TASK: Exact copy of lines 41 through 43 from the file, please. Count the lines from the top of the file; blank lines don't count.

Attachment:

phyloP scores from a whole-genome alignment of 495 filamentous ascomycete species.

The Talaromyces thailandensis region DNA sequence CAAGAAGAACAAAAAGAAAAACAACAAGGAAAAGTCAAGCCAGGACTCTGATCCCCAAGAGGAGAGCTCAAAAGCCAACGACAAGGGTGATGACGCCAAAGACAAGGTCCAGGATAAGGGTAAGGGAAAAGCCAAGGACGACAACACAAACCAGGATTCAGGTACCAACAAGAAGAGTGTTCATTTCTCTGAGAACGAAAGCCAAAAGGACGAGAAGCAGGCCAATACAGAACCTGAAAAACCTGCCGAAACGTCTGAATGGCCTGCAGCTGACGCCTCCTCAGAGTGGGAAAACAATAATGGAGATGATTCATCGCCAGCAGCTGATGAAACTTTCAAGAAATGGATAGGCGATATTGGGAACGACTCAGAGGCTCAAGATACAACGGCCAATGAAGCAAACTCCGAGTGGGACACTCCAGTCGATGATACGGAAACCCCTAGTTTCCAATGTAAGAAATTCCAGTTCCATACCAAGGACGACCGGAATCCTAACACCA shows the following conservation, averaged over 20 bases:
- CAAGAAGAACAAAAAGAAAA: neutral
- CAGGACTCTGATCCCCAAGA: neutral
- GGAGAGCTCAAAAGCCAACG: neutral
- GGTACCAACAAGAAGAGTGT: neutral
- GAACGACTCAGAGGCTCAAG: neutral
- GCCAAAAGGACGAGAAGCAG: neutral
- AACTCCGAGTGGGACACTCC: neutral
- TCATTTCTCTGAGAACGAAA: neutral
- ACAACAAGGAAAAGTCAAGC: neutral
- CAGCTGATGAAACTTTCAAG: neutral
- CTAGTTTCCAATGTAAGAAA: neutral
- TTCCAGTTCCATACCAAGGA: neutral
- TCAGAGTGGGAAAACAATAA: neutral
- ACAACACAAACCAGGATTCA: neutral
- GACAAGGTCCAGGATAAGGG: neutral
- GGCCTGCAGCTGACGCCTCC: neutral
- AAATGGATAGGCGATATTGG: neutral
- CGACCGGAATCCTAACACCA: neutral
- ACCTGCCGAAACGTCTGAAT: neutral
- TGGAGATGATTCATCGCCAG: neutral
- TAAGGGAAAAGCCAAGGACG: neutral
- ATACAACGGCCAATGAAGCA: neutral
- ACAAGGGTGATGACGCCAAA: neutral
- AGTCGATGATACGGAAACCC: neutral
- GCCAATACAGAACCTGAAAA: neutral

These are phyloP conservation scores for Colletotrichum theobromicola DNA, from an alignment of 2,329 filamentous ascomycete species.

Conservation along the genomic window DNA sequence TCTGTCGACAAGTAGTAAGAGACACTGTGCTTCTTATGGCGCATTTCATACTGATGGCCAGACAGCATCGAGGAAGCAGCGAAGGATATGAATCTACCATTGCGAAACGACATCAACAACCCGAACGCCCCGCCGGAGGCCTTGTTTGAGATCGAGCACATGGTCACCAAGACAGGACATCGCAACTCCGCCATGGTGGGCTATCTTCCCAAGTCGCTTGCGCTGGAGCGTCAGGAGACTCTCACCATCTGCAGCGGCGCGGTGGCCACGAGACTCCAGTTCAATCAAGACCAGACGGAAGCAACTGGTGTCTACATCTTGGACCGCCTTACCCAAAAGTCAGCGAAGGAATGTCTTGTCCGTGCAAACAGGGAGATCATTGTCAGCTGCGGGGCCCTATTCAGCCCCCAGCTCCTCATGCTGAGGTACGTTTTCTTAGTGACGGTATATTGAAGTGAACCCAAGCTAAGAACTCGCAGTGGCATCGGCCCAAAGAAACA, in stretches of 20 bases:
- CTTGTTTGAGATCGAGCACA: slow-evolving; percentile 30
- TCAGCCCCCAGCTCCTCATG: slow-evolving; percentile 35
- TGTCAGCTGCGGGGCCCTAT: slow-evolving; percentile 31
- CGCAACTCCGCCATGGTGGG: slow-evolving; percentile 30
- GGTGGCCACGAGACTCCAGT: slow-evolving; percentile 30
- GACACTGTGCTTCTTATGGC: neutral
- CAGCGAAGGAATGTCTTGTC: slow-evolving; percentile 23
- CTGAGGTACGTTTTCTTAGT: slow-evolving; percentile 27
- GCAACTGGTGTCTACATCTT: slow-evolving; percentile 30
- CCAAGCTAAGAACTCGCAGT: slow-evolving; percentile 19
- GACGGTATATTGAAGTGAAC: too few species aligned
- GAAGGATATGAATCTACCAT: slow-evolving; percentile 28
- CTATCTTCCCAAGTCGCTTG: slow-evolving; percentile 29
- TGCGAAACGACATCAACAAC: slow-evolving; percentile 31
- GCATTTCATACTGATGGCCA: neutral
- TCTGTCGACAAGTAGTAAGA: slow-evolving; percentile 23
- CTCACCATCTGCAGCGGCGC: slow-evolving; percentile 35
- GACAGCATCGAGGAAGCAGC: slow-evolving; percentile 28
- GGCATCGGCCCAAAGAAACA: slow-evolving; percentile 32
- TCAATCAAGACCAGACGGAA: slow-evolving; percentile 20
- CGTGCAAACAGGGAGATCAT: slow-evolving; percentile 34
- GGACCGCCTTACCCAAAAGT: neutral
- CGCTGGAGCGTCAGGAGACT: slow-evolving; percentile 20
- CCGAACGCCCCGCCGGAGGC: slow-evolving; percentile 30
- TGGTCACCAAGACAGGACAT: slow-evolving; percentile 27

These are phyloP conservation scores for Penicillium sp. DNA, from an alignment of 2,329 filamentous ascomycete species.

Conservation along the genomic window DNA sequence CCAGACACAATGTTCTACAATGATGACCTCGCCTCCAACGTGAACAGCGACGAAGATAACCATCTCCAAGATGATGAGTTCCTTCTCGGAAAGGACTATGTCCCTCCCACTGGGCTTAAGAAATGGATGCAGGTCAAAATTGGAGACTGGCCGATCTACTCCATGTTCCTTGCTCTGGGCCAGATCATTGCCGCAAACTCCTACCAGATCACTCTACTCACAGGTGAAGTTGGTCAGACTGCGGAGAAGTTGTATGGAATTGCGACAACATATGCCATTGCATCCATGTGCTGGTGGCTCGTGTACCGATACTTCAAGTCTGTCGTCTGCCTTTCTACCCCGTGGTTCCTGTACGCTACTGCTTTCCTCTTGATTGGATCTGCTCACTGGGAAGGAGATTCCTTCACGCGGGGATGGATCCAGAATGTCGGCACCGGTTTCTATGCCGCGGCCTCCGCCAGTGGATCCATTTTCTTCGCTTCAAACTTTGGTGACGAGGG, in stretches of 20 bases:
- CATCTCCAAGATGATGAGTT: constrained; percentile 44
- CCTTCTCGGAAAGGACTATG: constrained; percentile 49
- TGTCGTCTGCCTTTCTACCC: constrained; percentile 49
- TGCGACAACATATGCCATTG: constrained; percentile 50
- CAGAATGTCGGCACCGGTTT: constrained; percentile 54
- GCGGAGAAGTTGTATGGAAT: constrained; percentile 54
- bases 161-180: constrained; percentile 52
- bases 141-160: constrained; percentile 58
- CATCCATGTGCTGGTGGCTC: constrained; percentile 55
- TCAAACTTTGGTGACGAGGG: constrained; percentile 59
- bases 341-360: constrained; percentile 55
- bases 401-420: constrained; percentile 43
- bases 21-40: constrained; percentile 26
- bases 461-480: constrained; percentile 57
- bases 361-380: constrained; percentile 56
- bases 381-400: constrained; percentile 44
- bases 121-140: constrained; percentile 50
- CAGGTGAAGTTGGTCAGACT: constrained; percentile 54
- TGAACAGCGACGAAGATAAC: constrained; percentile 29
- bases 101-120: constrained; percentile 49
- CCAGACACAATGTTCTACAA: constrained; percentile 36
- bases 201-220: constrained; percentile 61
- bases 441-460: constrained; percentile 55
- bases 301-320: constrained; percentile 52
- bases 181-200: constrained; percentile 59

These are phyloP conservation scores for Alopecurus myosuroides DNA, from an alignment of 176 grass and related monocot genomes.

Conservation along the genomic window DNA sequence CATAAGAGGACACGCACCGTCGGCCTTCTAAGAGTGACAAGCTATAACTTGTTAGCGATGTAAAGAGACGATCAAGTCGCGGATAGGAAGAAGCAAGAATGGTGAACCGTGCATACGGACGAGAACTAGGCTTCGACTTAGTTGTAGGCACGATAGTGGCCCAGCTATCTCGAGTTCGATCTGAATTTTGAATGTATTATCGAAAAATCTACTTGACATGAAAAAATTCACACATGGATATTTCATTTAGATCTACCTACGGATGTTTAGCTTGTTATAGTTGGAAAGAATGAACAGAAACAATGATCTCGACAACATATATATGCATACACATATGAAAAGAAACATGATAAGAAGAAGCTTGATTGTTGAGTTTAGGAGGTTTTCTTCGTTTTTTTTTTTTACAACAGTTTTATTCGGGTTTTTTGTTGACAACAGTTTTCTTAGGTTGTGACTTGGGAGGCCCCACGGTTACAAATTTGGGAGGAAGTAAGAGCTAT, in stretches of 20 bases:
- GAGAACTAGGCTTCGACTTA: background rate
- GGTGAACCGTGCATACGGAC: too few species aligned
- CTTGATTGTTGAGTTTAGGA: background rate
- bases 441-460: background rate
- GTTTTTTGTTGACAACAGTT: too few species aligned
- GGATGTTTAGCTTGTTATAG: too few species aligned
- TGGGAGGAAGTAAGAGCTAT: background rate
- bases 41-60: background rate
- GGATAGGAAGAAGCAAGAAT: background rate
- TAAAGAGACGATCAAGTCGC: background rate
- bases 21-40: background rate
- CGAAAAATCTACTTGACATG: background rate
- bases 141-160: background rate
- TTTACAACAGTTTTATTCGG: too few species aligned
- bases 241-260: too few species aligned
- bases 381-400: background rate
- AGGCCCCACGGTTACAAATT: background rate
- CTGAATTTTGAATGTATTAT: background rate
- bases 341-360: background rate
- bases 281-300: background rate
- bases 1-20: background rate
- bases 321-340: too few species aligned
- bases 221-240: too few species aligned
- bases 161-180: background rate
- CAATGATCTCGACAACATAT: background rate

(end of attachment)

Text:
- GAAGGATATGAATCTACCAT: slow-evolving; percentile 28
- CTATCTTCCCAAGTCGCTTG: slow-evolving; percentile 29
- TGCGAAACGACATCAACAAC: slow-evolving; percentile 31